¶News in brief. Dr. Eugene Parker, heliophysicist, namesake of the Parker Solar Probe, and predictor of solar wind, passed away at 94 ● Orbit Fab will receive $12M for an orbital refueling payload from the USSF ● Spire continues to expand into the satellites-as-a-service market, signing an agreement with NorthStar to build a space-situational awareness and debris monitoring constellation ● China launched another Yaogan reconnaissance satellite ● Three cosmonauts arrived at the ISS via Soyuz (wearing Ukrainian national colors, a claimed coincidence) ● CISA and the FBI warned satellite network providers against possible cyberattacks, as happened (and continues) with Viasat ● Barcelona-based Celestia Aerospace raised €100 million for both a nanosatellite production facility and continued development of their Sagittarius air-launched vehicle ● Aquarian Space raised a small seed round for lunar comms satellites (see also Plus Ultra and ESA’s Moonlight initiative) ● Space Capital closed their second fund, a $32M fund focused on early-stage investing at the intersection of tech and space ● Wernher von Braun the apolitical chief architect of the Saturn V was born today, 110 years ago ● The count of confirmed exoplanets just ticked past the 5,000 mark 🪐 ● Although months of checkout still remain before scientific uses commence, JWST has now completed its “fine phasing” optical alignment (explanatory video), reaching the physical diffraction limit for its aperture, and the team expects that it will meet or exceed its design parameters. 🎉
- Inside Artemis I’s complex launch windows and constraints.
- Do you have someone in your life between the ages of 18 and 23 who wants to work on climate? A new $20M fund to support $100K climate fellowships just launched.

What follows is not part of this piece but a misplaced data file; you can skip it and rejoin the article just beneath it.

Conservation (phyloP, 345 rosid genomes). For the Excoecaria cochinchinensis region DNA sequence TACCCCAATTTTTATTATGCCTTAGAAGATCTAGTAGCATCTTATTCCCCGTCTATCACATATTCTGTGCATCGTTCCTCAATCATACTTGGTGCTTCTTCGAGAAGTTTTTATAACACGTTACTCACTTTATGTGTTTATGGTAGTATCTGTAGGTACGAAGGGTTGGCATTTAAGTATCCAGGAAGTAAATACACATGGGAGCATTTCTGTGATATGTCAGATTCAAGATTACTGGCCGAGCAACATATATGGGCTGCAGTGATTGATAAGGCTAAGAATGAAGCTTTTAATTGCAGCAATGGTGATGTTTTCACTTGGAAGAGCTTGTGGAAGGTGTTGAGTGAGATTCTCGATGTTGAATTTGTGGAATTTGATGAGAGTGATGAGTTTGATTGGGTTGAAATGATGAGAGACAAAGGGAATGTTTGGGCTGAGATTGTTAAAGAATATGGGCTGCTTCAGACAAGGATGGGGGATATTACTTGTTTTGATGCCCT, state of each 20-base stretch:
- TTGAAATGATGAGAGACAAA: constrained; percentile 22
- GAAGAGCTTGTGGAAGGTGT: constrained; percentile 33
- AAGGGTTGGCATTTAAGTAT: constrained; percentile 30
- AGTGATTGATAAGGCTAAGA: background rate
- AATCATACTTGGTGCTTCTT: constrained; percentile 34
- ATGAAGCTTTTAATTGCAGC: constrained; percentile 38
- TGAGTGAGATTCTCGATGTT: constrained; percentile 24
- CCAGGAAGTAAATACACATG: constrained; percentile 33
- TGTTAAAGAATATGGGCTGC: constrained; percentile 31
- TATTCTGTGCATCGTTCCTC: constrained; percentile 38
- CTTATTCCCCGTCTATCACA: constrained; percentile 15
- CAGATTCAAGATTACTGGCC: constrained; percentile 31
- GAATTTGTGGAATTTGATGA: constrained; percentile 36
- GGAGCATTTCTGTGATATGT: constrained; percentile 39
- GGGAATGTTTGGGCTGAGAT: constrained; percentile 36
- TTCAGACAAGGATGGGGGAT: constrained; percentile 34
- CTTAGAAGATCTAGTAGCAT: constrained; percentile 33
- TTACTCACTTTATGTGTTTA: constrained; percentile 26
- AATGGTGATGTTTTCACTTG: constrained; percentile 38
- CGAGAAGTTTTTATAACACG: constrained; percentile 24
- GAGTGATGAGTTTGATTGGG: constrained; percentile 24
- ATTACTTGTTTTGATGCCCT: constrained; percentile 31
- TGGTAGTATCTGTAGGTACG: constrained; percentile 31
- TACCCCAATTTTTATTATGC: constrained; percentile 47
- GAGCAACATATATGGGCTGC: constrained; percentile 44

- A trailer for Netflix’s Return to Space, an upcoming documentary telling the “thrilling story of the nearly 20 year journey to send American astronauts back to space aboard U.S. rockets, from Oscar-winning filmmakers Chai Vasarhelyi and Jimmy Chin (Free Solo, The Rescue).”
- Last week’s Astra launch contained one or more undisclosed payloads. There are now 18 objects cataloged in orbit from the launch—these have now been confirmed as 15 ¼U SpaceBees from Swarm.
- “Let’s enhance that”
- Purr-suing an X-ray Binary with StrayCats. Due to its construction, the NuStar x-ray observatory collects stray signals from sources near its current target—it catalogs these under the name StrayCats. For strong sources like SMC X-1, a binary system of a supergiant star (18x Sol) and a neutron star located in a dense part of the Small Magellanic Cloud, these stray signals are enough for characterization of binary systems that require lots of densely spaced observations over an extended period of time.
- One plausible explanation for an odd recent gravitational wave signature is the merger of two black holes that were themselves orbiting along with other sibling black holes around an even larger black hole (Nature paper). 🤯
- When galaxy clusters fall in toward each other, collide, and merge, they represent the most energetic events since the Big Bang and can produce gigantic shock waves which propagate through the merged star cluster similar to sonic booms (that is, if sonic booms moved at 1,500 km/s). The image below results from a new, detailed study of the shock waves generated from the collision of two massive galaxy clusters, resulting in the galaxy cluster called Abell 3667.
A 6.5 million light-year long shock front, more than 60 times larger than the entire Milky Way galaxy, created by the merger of two massive galaxy clusters to form Abell 3667.